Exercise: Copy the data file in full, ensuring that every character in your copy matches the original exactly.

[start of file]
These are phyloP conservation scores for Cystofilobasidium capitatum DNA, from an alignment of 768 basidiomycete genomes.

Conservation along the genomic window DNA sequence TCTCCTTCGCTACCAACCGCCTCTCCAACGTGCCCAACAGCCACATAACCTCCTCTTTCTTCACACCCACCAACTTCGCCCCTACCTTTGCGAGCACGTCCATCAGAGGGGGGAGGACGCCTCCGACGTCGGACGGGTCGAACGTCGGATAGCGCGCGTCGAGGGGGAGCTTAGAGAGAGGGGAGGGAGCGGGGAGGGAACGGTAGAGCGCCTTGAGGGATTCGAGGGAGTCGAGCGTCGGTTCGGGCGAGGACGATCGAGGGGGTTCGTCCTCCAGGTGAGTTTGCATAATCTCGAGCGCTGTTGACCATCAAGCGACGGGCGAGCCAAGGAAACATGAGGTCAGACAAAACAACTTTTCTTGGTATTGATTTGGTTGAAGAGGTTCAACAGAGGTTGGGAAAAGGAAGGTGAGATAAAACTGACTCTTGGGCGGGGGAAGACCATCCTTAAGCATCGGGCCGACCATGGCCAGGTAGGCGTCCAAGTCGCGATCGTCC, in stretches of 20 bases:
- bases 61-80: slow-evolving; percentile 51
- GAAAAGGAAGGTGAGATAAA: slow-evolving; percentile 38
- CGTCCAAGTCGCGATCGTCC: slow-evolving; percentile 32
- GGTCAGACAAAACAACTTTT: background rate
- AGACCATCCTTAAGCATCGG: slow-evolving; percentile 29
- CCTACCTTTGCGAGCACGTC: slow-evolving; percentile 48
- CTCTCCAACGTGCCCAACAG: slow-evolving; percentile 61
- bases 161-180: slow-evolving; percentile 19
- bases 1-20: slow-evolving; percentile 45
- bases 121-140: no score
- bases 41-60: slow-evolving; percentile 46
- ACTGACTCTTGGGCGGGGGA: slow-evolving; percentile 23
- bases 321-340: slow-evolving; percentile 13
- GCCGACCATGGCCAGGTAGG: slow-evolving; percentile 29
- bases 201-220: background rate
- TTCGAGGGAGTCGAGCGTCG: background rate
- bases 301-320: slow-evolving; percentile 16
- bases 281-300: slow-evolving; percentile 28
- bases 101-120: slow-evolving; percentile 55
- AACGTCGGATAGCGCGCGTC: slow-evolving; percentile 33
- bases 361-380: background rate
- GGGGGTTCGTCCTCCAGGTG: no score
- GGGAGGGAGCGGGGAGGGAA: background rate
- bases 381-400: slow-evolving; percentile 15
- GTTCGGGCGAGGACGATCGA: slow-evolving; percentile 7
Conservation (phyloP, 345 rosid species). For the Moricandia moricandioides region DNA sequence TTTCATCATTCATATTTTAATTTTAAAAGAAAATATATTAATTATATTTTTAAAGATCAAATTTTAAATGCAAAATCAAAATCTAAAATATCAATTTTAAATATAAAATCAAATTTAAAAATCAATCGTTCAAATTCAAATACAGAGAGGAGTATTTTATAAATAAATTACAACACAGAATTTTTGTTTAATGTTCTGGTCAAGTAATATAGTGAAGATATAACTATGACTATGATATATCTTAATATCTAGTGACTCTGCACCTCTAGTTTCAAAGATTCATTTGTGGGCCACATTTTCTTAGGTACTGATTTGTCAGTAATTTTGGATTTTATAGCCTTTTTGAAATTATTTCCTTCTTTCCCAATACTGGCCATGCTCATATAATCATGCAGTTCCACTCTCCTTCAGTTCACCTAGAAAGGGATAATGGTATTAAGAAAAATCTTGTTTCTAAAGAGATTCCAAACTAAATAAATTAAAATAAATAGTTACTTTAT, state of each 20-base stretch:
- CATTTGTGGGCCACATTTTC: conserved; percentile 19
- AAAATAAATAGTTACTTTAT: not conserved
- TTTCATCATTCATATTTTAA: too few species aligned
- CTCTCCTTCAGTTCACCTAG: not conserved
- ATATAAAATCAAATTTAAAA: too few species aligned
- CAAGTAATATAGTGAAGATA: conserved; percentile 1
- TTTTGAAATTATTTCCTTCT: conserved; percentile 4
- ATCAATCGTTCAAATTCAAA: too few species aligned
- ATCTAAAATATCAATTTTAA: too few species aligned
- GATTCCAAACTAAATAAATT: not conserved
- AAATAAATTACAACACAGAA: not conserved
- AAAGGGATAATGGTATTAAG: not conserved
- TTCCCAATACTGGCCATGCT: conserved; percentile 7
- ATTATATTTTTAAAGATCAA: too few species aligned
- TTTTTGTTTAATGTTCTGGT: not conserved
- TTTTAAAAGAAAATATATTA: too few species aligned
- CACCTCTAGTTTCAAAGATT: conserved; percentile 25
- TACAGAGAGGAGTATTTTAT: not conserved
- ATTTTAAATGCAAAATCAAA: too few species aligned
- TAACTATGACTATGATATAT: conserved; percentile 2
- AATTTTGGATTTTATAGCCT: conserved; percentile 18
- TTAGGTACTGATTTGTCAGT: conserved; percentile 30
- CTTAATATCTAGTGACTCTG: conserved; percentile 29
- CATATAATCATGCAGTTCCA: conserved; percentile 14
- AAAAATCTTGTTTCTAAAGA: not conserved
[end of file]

These are phyloP conservation scores for Cystofilobasidium capitatum DNA, from an alignment of 768 basidiomycete genomes.

Conservation along the genomic window DNA sequence TCTCCTTCGCTACCAACCGCCTCTCCAACGTGCCCAACAGCCACATAACCTCCTCTTTCTTCACACCCACCAACTTCGCCCCTACCTTTGCGAGCACGTCCATCAGAGGGGGGAGGACGCCTCCGACGTCGGACGGGTCGAACGTCGGATAGCGCGCGTCGAGGGGGAGCTTAGAGAGAGGGGAGGGAGCGGGGAGGGAACGGTAGAGCGCCTTGAGGGATTCGAGGGAGTCGAGCGTCGGTTCGGGCGAGGACGATCGAGGGGGTTCGTCCTCCAGGTGAGTTTGCATAATCTCGAGCGCTGTTGACCATCAAGCGACGGGCGAGCCAAGGAAACATGAGGTCAGACAAAACAACTTTTCTTGGTATTGATTTGGTTGAAGAGGTTCAACAGAGGTTGGGAAAAGGAAGGTGAGATAAAACTGACTCTTGGGCGGGGGAAGACCATCCTTAAGCATCGGGCCGACCATGGCCAGGTAGGCGTCCAAGTCGCGATCGTCC, in stretches of 20 bases:
- bases 61-80: slow-evolving; percentile 51
- GAAAAGGAAGGTGAGATAAA: slow-evolving; percentile 38
- CGTCCAAGTCGCGATCGTCC: slow-evolving; percentile 32
- GGTCAGACAAAACAACTTTT: background rate
- AGACCATCCTTAAGCATCGG: slow-evolving; percentile 29
- CCTACCTTTGCGAGCACGTC: slow-evolving; percentile 48
- CTCTCCAACGTGCCCAACAG: slow-evolving; percentile 61
- bases 161-180: slow-evolving; percentile 19
- bases 1-20: slow-evolving; percentile 45
- bases 121-140: no score
- bases 41-60: slow-evolving; percentile 46
- ACTGACTCTTGGGCGGGGGA: slow-evolving; percentile 23
- bases 321-340: slow-evolving; percentile 13
- GCCGACCATGGCCAGGTAGG: slow-evolving; percentile 29
- bases 201-220: background rate
- TTCGAGGGAGTCGAGCGTCG: background rate
- bases 301-320: slow-evolving; percentile 16
- bases 281-300: slow-evolving; percentile 28
- bases 101-120: slow-evolving; percentile 55
- AACGTCGGATAGCGCGCGTC: slow-evolving; percentile 33
- bases 361-380: background rate
- GGGGGTTCGTCCTCCAGGTG: no score
- GGGAGGGAGCGGGGAGGGAA: background rate
- bases 381-400: slow-evolving; percentile 15
- GTTCGGGCGAGGACGATCGA: slow-evolving; percentile 7
Conservation (phyloP, 345 rosid species). For the Moricandia moricandioides region DNA sequence TTTCATCATTCATATTTTAATTTTAAAAGAAAATATATTAATTATATTTTTAAAGATCAAATTTTAAATGCAAAATCAAAATCTAAAATATCAATTTTAAATATAAAATCAAATTTAAAAATCAATCGTTCAAATTCAAATACAGAGAGGAGTATTTTATAAATAAATTACAACACAGAATTTTTGTTTAATGTTCTGGTCAAGTAATATAGTGAAGATATAACTATGACTATGATATATCTTAATATCTAGTGACTCTGCACCTCTAGTTTCAAAGATTCATTTGTGGGCCACATTTTCTTAGGTACTGATTTGTCAGTAATTTTGGATTTTATAGCCTTTTTGAAATTATTTCCTTCTTTCCCAATACTGGCCATGCTCATATAATCATGCAGTTCCACTCTCCTTCAGTTCACCTAGAAAGGGATAATGGTATTAAGAAAAATCTTGTTTCTAAAGAGATTCCAAACTAAATAAATTAAAATAAATAGTTACTTTAT, state of each 20-base stretch:
- CATTTGTGGGCCACATTTTC: conserved; percentile 19
- AAAATAAATAGTTACTTTAT: not conserved
- TTTCATCATTCATATTTTAA: too few species aligned
- CTCTCCTTCAGTTCACCTAG: not conserved
- ATATAAAATCAAATTTAAAA: too few species aligned
- CAAGTAATATAGTGAAGATA: conserved; percentile 1
- TTTTGAAATTATTTCCTTCT: conserved; percentile 4
- ATCAATCGTTCAAATTCAAA: too few species aligned
- ATCTAAAATATCAATTTTAA: too few species aligned
- GATTCCAAACTAAATAAATT: not conserved
- AAATAAATTACAACACAGAA: not conserved
- AAAGGGATAATGGTATTAAG: not conserved
- TTCCCAATACTGGCCATGCT: conserved; percentile 7
- ATTATATTTTTAAAGATCAA: too few species aligned
- TTTTTGTTTAATGTTCTGGT: not conserved
- TTTTAAAAGAAAATATATTA: too few species aligned
- CACCTCTAGTTTCAAAGATT: conserved; percentile 25
- TACAGAGAGGAGTATTTTAT: not conserved
- ATTTTAAATGCAAAATCAAA: too few species aligned
- TAACTATGACTATGATATAT: conserved; percentile 2
- AATTTTGGATTTTATAGCCT: conserved; percentile 18
- TTAGGTACTGATTTGTCAGT: conserved; percentile 30
- CTTAATATCTAGTGACTCTG: conserved; percentile 29
- CATATAATCATGCAGTTCCA: conserved; percentile 14
- AAAAATCTTGTTTCTAAAGA: not conserved